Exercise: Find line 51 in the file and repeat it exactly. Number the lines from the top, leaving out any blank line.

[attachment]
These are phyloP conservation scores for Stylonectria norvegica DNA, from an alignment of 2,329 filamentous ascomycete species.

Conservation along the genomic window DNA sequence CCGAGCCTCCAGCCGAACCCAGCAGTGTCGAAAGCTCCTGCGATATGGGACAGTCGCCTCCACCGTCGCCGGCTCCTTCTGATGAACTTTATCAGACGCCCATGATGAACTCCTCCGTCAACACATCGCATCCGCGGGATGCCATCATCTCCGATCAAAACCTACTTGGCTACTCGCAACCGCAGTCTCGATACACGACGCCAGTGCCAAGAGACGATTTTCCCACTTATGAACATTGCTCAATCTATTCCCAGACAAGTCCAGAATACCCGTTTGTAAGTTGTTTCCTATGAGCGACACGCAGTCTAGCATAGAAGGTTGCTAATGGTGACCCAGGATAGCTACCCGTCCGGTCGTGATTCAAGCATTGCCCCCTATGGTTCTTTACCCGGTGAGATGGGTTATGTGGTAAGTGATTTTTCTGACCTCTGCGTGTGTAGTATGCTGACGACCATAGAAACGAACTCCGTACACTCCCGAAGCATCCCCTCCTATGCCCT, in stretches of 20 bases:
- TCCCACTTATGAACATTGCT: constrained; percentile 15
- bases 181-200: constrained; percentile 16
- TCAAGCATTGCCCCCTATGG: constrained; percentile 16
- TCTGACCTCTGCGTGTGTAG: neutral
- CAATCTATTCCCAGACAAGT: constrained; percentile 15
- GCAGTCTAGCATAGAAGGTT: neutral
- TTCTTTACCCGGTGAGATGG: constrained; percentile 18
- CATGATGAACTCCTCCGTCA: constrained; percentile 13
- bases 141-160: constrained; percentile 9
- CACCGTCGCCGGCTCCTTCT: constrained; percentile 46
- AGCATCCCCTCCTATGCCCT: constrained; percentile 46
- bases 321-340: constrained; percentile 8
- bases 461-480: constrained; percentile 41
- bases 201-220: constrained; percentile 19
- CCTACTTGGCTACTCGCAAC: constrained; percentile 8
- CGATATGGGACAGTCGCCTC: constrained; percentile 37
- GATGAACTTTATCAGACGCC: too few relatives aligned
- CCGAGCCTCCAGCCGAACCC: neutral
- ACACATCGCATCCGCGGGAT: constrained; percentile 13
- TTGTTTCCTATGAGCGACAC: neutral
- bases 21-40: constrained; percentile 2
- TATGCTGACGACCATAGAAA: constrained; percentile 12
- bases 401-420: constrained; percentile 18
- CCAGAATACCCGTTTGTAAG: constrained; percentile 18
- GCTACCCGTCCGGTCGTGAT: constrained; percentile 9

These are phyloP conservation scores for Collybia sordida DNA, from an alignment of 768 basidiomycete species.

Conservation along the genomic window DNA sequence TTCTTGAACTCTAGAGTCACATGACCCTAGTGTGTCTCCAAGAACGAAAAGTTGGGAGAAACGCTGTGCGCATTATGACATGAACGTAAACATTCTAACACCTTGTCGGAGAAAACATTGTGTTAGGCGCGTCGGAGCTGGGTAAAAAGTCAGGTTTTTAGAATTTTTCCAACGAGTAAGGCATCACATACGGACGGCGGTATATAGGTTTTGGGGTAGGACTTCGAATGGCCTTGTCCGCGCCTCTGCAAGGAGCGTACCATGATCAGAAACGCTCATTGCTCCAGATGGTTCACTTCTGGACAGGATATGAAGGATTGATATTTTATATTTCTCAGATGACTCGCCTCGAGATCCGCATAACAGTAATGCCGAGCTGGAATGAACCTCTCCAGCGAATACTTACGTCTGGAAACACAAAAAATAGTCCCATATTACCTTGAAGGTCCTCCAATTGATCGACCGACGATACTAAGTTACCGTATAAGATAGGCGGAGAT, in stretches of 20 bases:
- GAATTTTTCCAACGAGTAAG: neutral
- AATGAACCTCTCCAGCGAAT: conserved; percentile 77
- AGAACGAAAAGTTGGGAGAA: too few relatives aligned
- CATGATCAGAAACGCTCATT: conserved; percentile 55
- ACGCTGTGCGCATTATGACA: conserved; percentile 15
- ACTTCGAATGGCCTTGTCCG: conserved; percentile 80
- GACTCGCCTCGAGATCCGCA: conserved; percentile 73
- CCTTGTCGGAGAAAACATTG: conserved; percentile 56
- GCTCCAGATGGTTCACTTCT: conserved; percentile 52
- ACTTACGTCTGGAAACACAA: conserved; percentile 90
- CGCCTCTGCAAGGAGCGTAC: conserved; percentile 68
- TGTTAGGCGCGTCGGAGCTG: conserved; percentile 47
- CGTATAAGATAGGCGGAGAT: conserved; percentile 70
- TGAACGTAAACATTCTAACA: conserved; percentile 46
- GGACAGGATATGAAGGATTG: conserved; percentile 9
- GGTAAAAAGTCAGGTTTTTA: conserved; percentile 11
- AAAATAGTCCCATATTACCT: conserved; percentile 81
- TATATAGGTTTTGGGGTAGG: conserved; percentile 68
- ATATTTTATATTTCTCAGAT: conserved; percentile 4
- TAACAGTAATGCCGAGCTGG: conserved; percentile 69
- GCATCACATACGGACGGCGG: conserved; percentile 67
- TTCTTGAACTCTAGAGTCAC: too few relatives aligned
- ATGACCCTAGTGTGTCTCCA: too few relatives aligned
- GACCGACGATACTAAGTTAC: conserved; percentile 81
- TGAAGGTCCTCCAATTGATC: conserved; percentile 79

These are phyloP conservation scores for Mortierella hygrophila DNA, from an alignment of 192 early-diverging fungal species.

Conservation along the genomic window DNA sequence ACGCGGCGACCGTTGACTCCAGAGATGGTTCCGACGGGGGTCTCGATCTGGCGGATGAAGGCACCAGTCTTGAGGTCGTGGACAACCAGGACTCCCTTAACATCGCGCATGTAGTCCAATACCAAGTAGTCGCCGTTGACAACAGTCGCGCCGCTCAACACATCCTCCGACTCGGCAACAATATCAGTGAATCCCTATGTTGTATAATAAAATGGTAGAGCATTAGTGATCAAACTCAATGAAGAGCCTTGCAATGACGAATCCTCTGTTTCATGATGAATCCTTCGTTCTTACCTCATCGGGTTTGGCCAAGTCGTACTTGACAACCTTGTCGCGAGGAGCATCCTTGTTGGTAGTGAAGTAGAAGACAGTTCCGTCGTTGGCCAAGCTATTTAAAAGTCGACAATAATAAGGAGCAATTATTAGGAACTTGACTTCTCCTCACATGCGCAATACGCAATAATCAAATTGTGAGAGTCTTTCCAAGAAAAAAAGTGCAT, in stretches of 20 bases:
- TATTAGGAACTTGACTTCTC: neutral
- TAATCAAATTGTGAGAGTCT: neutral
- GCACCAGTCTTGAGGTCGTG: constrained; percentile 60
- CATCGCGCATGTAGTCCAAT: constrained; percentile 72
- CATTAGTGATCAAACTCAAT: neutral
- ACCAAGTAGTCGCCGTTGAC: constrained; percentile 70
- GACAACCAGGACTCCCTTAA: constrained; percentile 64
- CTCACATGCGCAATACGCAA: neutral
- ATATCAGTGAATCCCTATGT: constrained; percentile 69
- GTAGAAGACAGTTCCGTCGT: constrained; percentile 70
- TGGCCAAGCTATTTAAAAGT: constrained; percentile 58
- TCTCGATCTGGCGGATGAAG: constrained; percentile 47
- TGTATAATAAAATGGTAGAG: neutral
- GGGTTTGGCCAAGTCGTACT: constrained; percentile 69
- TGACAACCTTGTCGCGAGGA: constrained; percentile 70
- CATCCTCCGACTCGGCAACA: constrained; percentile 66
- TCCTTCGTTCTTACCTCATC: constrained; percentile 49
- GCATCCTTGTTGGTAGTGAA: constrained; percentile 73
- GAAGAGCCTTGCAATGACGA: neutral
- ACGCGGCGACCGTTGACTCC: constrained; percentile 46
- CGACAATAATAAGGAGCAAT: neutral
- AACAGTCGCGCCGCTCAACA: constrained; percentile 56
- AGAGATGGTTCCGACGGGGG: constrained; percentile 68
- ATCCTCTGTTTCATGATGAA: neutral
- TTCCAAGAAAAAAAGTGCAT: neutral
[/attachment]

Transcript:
- TTCTTGAACTCTAGAGTCAC: too few relatives aligned